Seven years ago today, that cycle of change brought me to Canmore to begin a new life with my family.  I had quit the legal profession that had stimulated my intellect and sucked out my soul for fifteen years, and turned my life back to my creativity.  We arrived in this town – rootless, friendless, homeless and with no more belongings than we could carry in our suitcases – in search of a more whole life.  We sought peace, and a community in which we could raise our family and pursue the creative life we both so craved.  I will never forget those first weeks, all of us aching in our torn up roots.  And what did this community do?  It reached out, opened its arms and embraced us.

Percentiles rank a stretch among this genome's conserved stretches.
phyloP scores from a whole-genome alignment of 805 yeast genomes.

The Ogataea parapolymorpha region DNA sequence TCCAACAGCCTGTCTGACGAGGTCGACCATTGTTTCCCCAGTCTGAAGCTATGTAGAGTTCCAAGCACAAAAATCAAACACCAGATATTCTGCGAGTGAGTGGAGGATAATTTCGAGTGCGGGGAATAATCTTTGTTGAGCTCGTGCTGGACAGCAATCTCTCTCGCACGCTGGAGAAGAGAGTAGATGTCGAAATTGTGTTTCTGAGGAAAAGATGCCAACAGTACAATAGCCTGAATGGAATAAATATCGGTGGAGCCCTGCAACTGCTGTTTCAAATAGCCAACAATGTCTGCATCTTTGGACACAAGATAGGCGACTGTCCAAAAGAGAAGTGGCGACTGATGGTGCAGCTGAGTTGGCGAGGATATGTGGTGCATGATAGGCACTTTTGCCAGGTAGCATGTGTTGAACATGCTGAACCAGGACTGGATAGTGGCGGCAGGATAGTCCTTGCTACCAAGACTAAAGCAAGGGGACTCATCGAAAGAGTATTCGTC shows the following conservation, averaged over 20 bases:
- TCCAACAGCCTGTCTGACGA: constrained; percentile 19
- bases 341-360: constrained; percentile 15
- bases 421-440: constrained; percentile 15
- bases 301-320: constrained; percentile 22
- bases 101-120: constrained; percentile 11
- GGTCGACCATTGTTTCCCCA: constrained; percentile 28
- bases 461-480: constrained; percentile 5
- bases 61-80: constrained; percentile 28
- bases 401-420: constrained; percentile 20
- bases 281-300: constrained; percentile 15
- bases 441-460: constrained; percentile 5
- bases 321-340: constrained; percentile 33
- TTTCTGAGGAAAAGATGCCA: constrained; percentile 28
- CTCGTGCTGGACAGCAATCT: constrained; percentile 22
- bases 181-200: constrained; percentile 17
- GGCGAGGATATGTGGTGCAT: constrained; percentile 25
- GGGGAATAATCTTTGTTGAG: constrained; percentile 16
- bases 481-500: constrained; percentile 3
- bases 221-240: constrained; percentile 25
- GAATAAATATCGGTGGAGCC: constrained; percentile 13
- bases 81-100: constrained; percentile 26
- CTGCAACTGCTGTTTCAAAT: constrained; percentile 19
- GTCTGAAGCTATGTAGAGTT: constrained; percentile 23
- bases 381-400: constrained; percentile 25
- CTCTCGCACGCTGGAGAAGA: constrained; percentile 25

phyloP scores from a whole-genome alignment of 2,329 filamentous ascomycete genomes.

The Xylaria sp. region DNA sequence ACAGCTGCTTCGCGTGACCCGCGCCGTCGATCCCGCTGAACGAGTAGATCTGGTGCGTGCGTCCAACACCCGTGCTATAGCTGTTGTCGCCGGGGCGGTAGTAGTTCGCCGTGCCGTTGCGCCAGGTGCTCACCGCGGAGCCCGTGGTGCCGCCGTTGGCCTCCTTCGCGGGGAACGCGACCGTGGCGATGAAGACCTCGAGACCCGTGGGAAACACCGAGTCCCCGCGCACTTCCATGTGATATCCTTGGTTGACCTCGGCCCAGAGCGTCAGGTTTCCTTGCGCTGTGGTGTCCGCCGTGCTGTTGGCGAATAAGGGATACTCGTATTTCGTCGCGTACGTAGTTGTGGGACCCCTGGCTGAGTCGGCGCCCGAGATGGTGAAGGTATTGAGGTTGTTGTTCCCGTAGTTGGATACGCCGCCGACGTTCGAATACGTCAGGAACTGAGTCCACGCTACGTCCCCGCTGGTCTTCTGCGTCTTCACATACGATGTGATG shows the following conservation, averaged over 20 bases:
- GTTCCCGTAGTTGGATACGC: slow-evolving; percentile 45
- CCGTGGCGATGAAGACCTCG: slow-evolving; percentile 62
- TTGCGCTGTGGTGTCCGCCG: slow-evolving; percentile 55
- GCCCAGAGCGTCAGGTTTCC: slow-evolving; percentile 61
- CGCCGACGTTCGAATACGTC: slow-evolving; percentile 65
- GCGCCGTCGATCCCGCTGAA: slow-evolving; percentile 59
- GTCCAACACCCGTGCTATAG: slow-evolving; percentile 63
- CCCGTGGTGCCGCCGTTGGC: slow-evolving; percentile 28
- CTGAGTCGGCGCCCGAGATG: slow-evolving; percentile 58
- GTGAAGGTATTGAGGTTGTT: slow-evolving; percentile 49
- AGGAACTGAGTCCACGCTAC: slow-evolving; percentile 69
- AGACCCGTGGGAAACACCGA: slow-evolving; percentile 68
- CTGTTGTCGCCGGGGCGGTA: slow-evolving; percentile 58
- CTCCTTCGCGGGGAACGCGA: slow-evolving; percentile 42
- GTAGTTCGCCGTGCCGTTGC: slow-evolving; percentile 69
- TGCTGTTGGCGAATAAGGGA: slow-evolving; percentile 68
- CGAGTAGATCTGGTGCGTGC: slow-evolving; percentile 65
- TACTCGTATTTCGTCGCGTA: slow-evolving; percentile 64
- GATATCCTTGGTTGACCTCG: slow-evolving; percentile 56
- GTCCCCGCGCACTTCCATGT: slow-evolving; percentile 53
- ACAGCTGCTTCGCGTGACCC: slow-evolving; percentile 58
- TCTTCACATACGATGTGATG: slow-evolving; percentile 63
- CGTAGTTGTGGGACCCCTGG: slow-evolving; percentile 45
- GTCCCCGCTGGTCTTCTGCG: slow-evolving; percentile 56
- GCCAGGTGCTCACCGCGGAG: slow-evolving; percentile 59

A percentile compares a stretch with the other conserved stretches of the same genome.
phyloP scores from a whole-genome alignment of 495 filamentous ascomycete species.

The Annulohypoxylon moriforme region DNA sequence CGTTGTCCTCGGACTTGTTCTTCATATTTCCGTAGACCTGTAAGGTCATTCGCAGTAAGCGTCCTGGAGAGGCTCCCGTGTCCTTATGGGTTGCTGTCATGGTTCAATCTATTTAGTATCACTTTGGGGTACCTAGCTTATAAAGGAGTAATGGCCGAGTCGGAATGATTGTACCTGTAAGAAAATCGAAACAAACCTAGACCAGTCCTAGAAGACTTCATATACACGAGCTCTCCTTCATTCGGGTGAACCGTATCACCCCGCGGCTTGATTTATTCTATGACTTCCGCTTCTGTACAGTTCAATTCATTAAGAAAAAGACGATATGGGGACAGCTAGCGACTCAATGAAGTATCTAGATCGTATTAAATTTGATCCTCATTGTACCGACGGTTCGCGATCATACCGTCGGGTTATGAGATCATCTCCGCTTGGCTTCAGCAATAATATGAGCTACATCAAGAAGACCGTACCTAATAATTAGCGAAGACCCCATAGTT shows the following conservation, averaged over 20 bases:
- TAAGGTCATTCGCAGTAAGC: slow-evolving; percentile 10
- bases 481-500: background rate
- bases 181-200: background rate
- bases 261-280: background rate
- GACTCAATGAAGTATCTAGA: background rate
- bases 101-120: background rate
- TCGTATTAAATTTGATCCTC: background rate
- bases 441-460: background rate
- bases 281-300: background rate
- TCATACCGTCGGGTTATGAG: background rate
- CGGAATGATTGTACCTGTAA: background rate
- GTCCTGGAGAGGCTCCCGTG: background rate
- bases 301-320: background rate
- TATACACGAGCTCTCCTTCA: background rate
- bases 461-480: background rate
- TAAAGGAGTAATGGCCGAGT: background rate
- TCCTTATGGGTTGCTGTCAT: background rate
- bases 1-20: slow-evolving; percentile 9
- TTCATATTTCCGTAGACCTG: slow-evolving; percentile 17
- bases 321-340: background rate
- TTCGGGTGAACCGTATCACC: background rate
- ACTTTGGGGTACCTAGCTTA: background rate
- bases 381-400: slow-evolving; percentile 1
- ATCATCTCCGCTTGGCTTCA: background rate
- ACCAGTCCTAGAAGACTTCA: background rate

Now, seven years later, it is hard to accurately remember living any other way.  Our lives so filled with friends and colleagues who have gifted us with their hearts, their friendship, their creative spirit and their love, living life at a level of creative vibration and enrichment none of us could ever have dreamed of.  The last couple of weeks have been incredibly trying, as I have dealt with the fallout of a difficult decision I had to make to remove myself from a role I had fulfilled in different ways since arriving in Canmore.  That decision was painful, and the fallout has been, and continues to be, even more so.   And once again, this community of friends has opened its arms and embraced, have turned shoulder to shoulder to protect one of their own.  I have found myself close to tears often over recent days, and not because of the pain or the sorrow.  No, what has moved me to tears has been the intense loyalty, the love, the support and the encouragement that has shown me truly the depth of bond established with this community.  We came strangers seven years ago, and today we remain as friends.